-Matador will release a pretty-great-looking boxset as part of their 21st birthday celebration. went behind the scenes with a “Weekend Update” producer.

-You’ve probably noticed by now, but Google rolled out an “instant search” function this week.

New music spotlight:

Black Mountain Wilderness Heart

I’ve heard Black Mountain compared to lots of other bands, from The Mars Volta to Eagles of Death Metal. After opening for Coldplay and being on the Spider-Man 3 soundtrack, it seemed likely that the band might garner some mainstream attention. Instead, they released the prog-y, wonderful In the Future in 2008, and now they’ve returned with Wilderness Heart. Have a listen:

Black Mountain – “The Hair Song,” from Wilderness Heart, out now on Jagjaguar

Compiled by Ryan

The links:

-Pitchfork has been counting down the top 200 songs of the 1990’s, if you’re feeling nostalgic.

-If you haven’t seen “The Wilderness Downtown,” the new interactive Arcade Fire video, you should; you need Chrome to view it, but you should be using Chrome anyway.

Paste magazine has suspended its print publication.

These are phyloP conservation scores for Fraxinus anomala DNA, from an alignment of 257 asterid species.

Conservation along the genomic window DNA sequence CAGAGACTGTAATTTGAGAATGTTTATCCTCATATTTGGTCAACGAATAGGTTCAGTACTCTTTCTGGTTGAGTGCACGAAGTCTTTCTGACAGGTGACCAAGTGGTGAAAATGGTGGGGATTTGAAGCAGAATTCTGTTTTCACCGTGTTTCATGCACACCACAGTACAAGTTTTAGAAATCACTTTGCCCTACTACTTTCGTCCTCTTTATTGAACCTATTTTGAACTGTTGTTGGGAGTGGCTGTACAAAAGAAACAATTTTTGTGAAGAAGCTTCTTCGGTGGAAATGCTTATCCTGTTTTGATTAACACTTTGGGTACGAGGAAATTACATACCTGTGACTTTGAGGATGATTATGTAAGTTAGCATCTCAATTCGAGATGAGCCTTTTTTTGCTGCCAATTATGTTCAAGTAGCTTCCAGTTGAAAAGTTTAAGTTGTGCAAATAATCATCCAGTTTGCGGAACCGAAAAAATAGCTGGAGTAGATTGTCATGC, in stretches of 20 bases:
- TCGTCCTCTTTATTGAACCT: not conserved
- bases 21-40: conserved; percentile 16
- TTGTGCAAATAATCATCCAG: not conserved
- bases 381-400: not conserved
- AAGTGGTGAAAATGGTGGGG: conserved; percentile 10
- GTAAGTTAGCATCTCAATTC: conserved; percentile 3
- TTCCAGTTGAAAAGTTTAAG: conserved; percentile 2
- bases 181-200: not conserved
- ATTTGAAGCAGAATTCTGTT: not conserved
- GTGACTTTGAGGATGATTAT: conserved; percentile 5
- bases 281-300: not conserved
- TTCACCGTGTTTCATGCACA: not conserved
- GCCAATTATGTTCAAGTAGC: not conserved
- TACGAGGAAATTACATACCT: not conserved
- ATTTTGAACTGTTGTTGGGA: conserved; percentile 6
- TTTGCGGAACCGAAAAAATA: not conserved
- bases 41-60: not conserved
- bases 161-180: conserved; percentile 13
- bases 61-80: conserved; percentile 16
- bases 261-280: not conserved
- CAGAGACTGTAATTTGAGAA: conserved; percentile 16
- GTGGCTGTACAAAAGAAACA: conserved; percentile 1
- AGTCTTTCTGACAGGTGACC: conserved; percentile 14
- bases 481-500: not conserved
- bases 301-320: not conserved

-If you’re lucky enough to be in London next summer, The Flaming Lips will be playing The Soft Bulletin in its entirety while Dinosaur Jr. will do Bug.

-In the how-long-did-that-meeting-take department, Conan’s new TBS show will be called Conan.

Paul Giamatti will guest on the upcoming season of 30 Rock.

The YouTube highlights:

This week on the internet: 082710

Compiled by Ryan

The links:

NY Magazine lists the most-anticipated shows of the fall.

-Will Forte has left SNL.

Rob Thomas and friends (Party Down) are making a new series for NBC called Temps.

-There’s now a Netflix app for the iPhone.

Vanity Fair talks with the mysterious Vampire Weekend cover girl.

-Funny or Die offers up some Bill Murray facts.

New music spotlight:

Sufjan Stevens The Age of Adz

After sneakily releasing an EP (All Delighted People) last week, Sufjan announced a new full length due this October.  I’ve never loved Sufjan as much as others, but the new stuff sounds promising; lead single “I Walked” recalls Animal Collective while retaining the delicate vocals Sufjan is known for:

Sufjan Stevens – “I Walked,” from The Age of Adz, out October 12 on Asthmatic Kitty